What advice would you give people on becoming a better flirt?, I asked a female friend recently. It's for an article. "I don't know... become a smoker?" she said. "The only way I know how to talk to strangers is by having a cigarette with them." That didn't seem like very sound advice, so I asked another friend. "Drink more?" she answered. Clearly my friends were going to be of no help here.
Next I decided to ask the men in my life, via social media: What advice would you give women about flirting? "I'M NOT A MIND-READER!" was the first response — I guess that means go a little less subtle on flirting tactics? Several more men chimed in with similar refrains. But considering subtlety is in the eye of the beholder, this didn't seem to be really be getting us anywhere either. Next stop?
Academic literature. What would the psychologists and social scientists say about how to flirt? Apparently, plenty — just Google "science of flirting" and you'll see. Here are a few of the more interesting findings ...
1. It's Evolution, Baby
According to Psychology Today, "the capacity of men and women to flirt turns out to be a remarkable set of behaviors embedded deep in our psyches ... Long trivialized and even demonized, flirtation is gaining new respectability thanks to a spate of provocative studies."
One thing research has shown is that a lot of flirting is innate. While evolution may not have predisposed us to pickup lines and good sexting etiquette, it has programmed us to respond to people we like in ways that slyly let on that we like them. This includes things like touching oneself (not like that — we're talking hair twirling, hand resting on your cheek kind of touches), subtly touching the other person, leaning in, making longer eye contact, etc. All of this happens below the conscious level, which suggests that maybe the best way to be a better flirt is just not to over-think it too much. Get out of your own way! Let evolution takes the reigns!
2. Hips Don't Lie
Now that we've established an evolutionary basis for flirting, it makes sense that flirting well is more about subtle cues than best laid plans. According to the UK-based Social Issues Research Centre, initial impressions are 55 percent based on appearance and body language, 38 percent on tone of voice or style of speaking, and only 7 percent on the actual words being said. So when approaching potential partners, remember that your non-verbal communication is so much more important than how you choose to introduce yourself.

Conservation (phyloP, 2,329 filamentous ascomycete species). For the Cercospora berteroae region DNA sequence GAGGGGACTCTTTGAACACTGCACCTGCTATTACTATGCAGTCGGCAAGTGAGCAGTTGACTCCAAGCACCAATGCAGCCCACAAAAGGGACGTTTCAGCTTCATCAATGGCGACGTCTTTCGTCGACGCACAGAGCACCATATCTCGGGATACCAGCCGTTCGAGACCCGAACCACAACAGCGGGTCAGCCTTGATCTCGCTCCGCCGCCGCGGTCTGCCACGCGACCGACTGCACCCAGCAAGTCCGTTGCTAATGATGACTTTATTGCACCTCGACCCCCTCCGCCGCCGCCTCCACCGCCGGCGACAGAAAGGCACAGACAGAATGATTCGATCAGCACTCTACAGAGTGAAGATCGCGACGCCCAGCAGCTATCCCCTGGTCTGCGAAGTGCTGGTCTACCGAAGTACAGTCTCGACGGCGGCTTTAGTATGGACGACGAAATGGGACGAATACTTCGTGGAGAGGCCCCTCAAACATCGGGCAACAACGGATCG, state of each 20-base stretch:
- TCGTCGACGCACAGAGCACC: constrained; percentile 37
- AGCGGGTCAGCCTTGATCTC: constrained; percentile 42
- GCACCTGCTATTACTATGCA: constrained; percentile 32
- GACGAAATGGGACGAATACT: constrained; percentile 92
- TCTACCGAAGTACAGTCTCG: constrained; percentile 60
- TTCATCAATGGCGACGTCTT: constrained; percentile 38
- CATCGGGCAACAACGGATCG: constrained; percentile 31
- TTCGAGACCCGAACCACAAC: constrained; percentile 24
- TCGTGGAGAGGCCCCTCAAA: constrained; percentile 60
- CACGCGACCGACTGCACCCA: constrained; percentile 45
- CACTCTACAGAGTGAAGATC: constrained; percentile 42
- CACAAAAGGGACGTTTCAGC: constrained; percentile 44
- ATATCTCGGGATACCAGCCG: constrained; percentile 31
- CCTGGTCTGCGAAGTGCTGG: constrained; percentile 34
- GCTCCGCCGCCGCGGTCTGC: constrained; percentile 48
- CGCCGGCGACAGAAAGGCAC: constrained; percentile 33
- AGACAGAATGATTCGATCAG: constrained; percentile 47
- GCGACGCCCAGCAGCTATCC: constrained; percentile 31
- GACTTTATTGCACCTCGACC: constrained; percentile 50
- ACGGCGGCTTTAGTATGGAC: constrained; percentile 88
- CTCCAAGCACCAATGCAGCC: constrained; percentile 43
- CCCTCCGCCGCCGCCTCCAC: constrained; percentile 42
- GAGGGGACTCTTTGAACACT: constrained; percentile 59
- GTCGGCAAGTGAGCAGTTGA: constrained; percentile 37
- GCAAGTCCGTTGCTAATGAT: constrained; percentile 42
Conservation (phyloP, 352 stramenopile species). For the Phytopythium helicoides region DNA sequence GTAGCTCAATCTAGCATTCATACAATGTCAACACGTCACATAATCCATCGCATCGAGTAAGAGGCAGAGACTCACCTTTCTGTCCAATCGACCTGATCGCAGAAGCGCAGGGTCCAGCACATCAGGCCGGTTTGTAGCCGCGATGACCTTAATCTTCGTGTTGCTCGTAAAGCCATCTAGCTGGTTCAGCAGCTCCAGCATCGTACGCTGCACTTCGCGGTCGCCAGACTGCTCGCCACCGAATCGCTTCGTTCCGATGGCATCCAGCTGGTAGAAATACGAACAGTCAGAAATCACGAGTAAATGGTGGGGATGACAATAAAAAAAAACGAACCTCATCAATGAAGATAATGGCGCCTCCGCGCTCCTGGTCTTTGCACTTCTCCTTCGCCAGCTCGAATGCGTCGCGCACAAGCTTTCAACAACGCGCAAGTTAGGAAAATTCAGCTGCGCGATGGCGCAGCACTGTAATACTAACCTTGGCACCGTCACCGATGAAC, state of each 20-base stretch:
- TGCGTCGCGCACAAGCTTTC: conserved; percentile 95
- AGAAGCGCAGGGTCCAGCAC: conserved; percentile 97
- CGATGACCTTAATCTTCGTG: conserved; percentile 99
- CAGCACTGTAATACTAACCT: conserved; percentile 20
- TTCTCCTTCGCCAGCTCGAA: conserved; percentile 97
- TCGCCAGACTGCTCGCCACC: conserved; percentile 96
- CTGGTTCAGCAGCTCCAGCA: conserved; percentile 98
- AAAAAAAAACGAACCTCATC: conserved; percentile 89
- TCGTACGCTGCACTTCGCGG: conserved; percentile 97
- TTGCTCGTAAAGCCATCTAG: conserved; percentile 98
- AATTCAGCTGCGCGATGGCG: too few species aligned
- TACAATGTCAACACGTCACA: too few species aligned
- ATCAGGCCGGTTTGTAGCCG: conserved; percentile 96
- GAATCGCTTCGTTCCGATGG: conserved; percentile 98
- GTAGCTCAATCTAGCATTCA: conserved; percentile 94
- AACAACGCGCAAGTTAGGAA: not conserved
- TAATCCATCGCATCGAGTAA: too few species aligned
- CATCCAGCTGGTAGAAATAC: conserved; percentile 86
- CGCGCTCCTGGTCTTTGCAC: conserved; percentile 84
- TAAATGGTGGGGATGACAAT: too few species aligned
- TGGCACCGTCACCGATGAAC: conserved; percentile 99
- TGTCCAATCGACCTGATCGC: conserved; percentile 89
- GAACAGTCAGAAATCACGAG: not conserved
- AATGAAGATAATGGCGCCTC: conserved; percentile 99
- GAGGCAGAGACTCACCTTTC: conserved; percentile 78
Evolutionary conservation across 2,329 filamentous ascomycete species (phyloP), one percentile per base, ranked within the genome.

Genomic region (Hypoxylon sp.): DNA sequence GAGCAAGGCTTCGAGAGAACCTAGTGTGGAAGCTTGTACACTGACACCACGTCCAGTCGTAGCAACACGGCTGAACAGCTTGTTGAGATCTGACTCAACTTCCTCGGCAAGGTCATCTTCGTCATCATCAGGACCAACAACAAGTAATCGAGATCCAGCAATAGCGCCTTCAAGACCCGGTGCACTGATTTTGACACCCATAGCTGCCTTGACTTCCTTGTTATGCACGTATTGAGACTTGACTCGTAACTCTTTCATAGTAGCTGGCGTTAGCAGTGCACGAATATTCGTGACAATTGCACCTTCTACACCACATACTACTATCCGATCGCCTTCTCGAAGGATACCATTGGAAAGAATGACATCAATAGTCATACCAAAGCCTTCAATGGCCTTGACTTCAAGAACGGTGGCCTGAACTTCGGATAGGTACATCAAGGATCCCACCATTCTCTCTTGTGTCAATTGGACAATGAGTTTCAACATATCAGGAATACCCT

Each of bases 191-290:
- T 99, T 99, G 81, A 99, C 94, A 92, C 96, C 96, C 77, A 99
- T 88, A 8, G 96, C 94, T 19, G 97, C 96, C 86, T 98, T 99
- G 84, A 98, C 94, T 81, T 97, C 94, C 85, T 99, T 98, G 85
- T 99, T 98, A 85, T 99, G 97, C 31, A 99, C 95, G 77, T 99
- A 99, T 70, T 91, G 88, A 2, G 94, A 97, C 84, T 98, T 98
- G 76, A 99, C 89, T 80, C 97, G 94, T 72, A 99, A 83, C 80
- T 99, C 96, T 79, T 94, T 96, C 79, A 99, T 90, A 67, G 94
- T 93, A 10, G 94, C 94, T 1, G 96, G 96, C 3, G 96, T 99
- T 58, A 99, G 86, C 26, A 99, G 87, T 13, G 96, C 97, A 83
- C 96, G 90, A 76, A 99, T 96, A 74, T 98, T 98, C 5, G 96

3. Connect, Don't Impress
The goal of flirting is to make your attraction, crush, and general goodwill for someone known. "If your 'target' knows that you find him or her interesting and attractive, he or she will be more inclined to like you," the Social Issues Research Centre points out. Flirting is not about trying to show off or impress the other person. This has been demonstrated in countless studies and experiments, but you don't really need science to prove it, SIRC notes. "You already know that when you are told someone fancies you, or hear that someone has praised or admired you, your interest in that person automatically increases – even if it is someone you have never met!"
4. Monkey See, Monkey Do
According to Syracuse University professor Joe Fanelli, who teaches about human sexuality, we like people similar to ourselves and that similarity is a key factor in attraction. These similarities can take the shape of common interests — "These matches may be conscious, for example two athletes, or people with similar extracurricular interests, or unconscious, like finding out you enjoy the same music," Fanelli says. Or, you can fake similarity through physical mimicry. A study from The Journal of Nonverbal Behavior found that mimicking someone's physical movements indicates interest.
5. My Advice
For the record, I'm a pretty excellent flirt. My own personal best flirting advice is: Treat the person you're flirting with like a human being first and foremost. Not a challenge. Not a conquest. Not a source of potential failure and embarrassment. When you remember that the object of your affection is just a person, having a conversation with you, another person, it seriously minimizes the anxiety factor. It also leads to flirting that's rooted in your own particular conversations and situations, and this comes off way more authentic — and effective — than any blanket flirting advice ever could.